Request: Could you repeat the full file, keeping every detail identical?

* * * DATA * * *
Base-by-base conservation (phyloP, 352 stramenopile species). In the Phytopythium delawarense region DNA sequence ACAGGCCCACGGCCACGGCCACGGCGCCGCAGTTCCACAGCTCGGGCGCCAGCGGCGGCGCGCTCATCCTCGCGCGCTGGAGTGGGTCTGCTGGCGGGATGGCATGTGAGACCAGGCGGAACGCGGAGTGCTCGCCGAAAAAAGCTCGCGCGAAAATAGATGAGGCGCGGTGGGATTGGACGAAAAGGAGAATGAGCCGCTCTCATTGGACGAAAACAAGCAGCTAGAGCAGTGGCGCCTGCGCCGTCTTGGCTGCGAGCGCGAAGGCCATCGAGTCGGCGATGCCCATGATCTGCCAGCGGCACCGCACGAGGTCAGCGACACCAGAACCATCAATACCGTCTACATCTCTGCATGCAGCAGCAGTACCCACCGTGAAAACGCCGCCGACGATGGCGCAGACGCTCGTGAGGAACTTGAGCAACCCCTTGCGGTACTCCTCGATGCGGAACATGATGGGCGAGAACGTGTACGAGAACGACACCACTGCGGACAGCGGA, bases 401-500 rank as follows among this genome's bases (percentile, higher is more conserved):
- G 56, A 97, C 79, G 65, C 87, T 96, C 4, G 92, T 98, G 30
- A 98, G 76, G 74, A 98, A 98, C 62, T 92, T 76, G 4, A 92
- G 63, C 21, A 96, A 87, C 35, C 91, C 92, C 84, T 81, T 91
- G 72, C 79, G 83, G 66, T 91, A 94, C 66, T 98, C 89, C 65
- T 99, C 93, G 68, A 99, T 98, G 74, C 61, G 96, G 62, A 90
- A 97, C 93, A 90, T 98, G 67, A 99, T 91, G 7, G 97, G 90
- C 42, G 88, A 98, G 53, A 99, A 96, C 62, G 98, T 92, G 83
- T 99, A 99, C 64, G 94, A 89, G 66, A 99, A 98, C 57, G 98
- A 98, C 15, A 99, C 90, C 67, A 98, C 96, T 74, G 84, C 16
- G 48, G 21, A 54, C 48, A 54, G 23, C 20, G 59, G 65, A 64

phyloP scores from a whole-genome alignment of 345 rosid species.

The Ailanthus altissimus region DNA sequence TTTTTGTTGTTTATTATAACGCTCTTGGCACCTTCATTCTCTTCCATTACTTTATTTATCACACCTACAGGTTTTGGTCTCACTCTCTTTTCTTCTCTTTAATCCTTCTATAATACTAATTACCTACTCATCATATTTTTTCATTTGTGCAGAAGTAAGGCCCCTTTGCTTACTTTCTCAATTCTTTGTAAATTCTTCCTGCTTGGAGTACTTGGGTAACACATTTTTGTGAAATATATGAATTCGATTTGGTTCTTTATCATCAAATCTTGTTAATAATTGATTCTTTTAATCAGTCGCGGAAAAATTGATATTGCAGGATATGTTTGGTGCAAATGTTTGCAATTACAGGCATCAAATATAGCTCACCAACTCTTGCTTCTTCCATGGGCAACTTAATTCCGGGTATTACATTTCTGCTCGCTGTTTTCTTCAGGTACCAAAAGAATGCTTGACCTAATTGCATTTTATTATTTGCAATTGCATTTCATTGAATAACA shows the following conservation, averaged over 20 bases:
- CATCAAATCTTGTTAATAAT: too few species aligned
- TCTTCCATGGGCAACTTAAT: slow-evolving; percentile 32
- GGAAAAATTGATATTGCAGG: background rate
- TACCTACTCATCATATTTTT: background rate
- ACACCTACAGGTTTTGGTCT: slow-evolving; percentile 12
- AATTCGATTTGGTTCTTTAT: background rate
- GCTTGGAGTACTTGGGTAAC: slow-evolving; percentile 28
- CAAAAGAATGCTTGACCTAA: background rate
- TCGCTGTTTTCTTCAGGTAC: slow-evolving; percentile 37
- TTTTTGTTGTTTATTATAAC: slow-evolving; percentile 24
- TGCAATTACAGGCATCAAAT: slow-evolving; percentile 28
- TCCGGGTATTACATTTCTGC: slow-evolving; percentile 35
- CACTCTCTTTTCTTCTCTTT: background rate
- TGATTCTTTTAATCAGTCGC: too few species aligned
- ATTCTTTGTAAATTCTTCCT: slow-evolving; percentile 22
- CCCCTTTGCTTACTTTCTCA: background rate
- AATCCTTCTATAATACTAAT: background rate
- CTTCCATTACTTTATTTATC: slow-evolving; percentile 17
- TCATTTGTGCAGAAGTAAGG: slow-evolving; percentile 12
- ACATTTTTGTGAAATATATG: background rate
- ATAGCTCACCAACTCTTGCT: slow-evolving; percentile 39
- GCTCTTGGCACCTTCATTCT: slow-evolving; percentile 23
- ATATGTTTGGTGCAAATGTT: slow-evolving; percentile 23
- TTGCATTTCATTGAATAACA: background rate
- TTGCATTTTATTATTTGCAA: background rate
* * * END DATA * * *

Base-by-base conservation (phyloP, 352 stramenopile species). In the Phytopythium delawarense region DNA sequence ACAGGCCCACGGCCACGGCCACGGCGCCGCAGTTCCACAGCTCGGGCGCCAGCGGCGGCGCGCTCATCCTCGCGCGCTGGAGTGGGTCTGCTGGCGGGATGGCATGTGAGACCAGGCGGAACGCGGAGTGCTCGCCGAAAAAAGCTCGCGCGAAAATAGATGAGGCGCGGTGGGATTGGACGAAAAGGAGAATGAGCCGCTCTCATTGGACGAAAACAAGCAGCTAGAGCAGTGGCGCCTGCGCCGTCTTGGCTGCGAGCGCGAAGGCCATCGAGTCGGCGATGCCCATGATCTGCCAGCGGCACCGCACGAGGTCAGCGACACCAGAACCATCAATACCGTCTACATCTCTGCATGCAGCAGCAGTACCCACCGTGAAAACGCCGCCGACGATGGCGCAGACGCTCGTGAGGAACTTGAGCAACCCCTTGCGGTACTCCTCGATGCGGAACATGATGGGCGAGAACGTGTACGAGAACGACACCACTGCGGACAGCGGA, bases 401-500 rank as follows among this genome's bases (percentile, higher is more conserved):
- G 56, A 97, C 79, G 65, C 87, T 96, C 4, G 92, T 98, G 30
- A 98, G 76, G 74, A 98, A 98, C 62, T 92, T 76, G 4, A 92
- G 63, C 21, A 96, A 87, C 35, C 91, C 92, C 84, T 81, T 91
- G 72, C 79, G 83, G 66, T 91, A 94, C 66, T 98, C 89, C 65
- T 99, C 93, G 68, A 99, T 98, G 74, C 61, G 96, G 62, A 90
- A 97, C 93, A 90, T 98, G 67, A 99, T 91, G 7, G 97, G 90
- C 42, G 88, A 98, G 53, A 99, A 96, C 62, G 98, T 92, G 83
- T 99, A 99, C 64, G 94, A 89, G 66, A 99, A 98, C 57, G 98
- A 98, C 15, A 99, C 90, C 67, A 98, C 96, T 74, G 84, C 16
- G 48, G 21, A 54, C 48, A 54, G 23, C 20, G 59, G 65, A 64

phyloP scores from a whole-genome alignment of 345 rosid species.

The Ailanthus altissimus region DNA sequence TTTTTGTTGTTTATTATAACGCTCTTGGCACCTTCATTCTCTTCCATTACTTTATTTATCACACCTACAGGTTTTGGTCTCACTCTCTTTTCTTCTCTTTAATCCTTCTATAATACTAATTACCTACTCATCATATTTTTTCATTTGTGCAGAAGTAAGGCCCCTTTGCTTACTTTCTCAATTCTTTGTAAATTCTTCCTGCTTGGAGTACTTGGGTAACACATTTTTGTGAAATATATGAATTCGATTTGGTTCTTTATCATCAAATCTTGTTAATAATTGATTCTTTTAATCAGTCGCGGAAAAATTGATATTGCAGGATATGTTTGGTGCAAATGTTTGCAATTACAGGCATCAAATATAGCTCACCAACTCTTGCTTCTTCCATGGGCAACTTAATTCCGGGTATTACATTTCTGCTCGCTGTTTTCTTCAGGTACCAAAAGAATGCTTGACCTAATTGCATTTTATTATTTGCAATTGCATTTCATTGAATAACA shows the following conservation, averaged over 20 bases:
- CATCAAATCTTGTTAATAAT: too few species aligned
- TCTTCCATGGGCAACTTAAT: slow-evolving; percentile 32
- GGAAAAATTGATATTGCAGG: background rate
- TACCTACTCATCATATTTTT: background rate
- ACACCTACAGGTTTTGGTCT: slow-evolving; percentile 12
- AATTCGATTTGGTTCTTTAT: background rate
- GCTTGGAGTACTTGGGTAAC: slow-evolving; percentile 28
- CAAAAGAATGCTTGACCTAA: background rate
- TCGCTGTTTTCTTCAGGTAC: slow-evolving; percentile 37
- TTTTTGTTGTTTATTATAAC: slow-evolving; percentile 24
- TGCAATTACAGGCATCAAAT: slow-evolving; percentile 28
- TCCGGGTATTACATTTCTGC: slow-evolving; percentile 35
- CACTCTCTTTTCTTCTCTTT: background rate
- TGATTCTTTTAATCAGTCGC: too few species aligned
- ATTCTTTGTAAATTCTTCCT: slow-evolving; percentile 22
- CCCCTTTGCTTACTTTCTCA: background rate
- AATCCTTCTATAATACTAAT: background rate
- CTTCCATTACTTTATTTATC: slow-evolving; percentile 17
- TCATTTGTGCAGAAGTAAGG: slow-evolving; percentile 12
- ACATTTTTGTGAAATATATG: background rate
- ATAGCTCACCAACTCTTGCT: slow-evolving; percentile 39
- GCTCTTGGCACCTTCATTCT: slow-evolving; percentile 23
- ATATGTTTGGTGCAAATGTT: slow-evolving; percentile 23
- TTGCATTTCATTGAATAACA: background rate
- TTGCATTTTATTATTTGCAA: background rate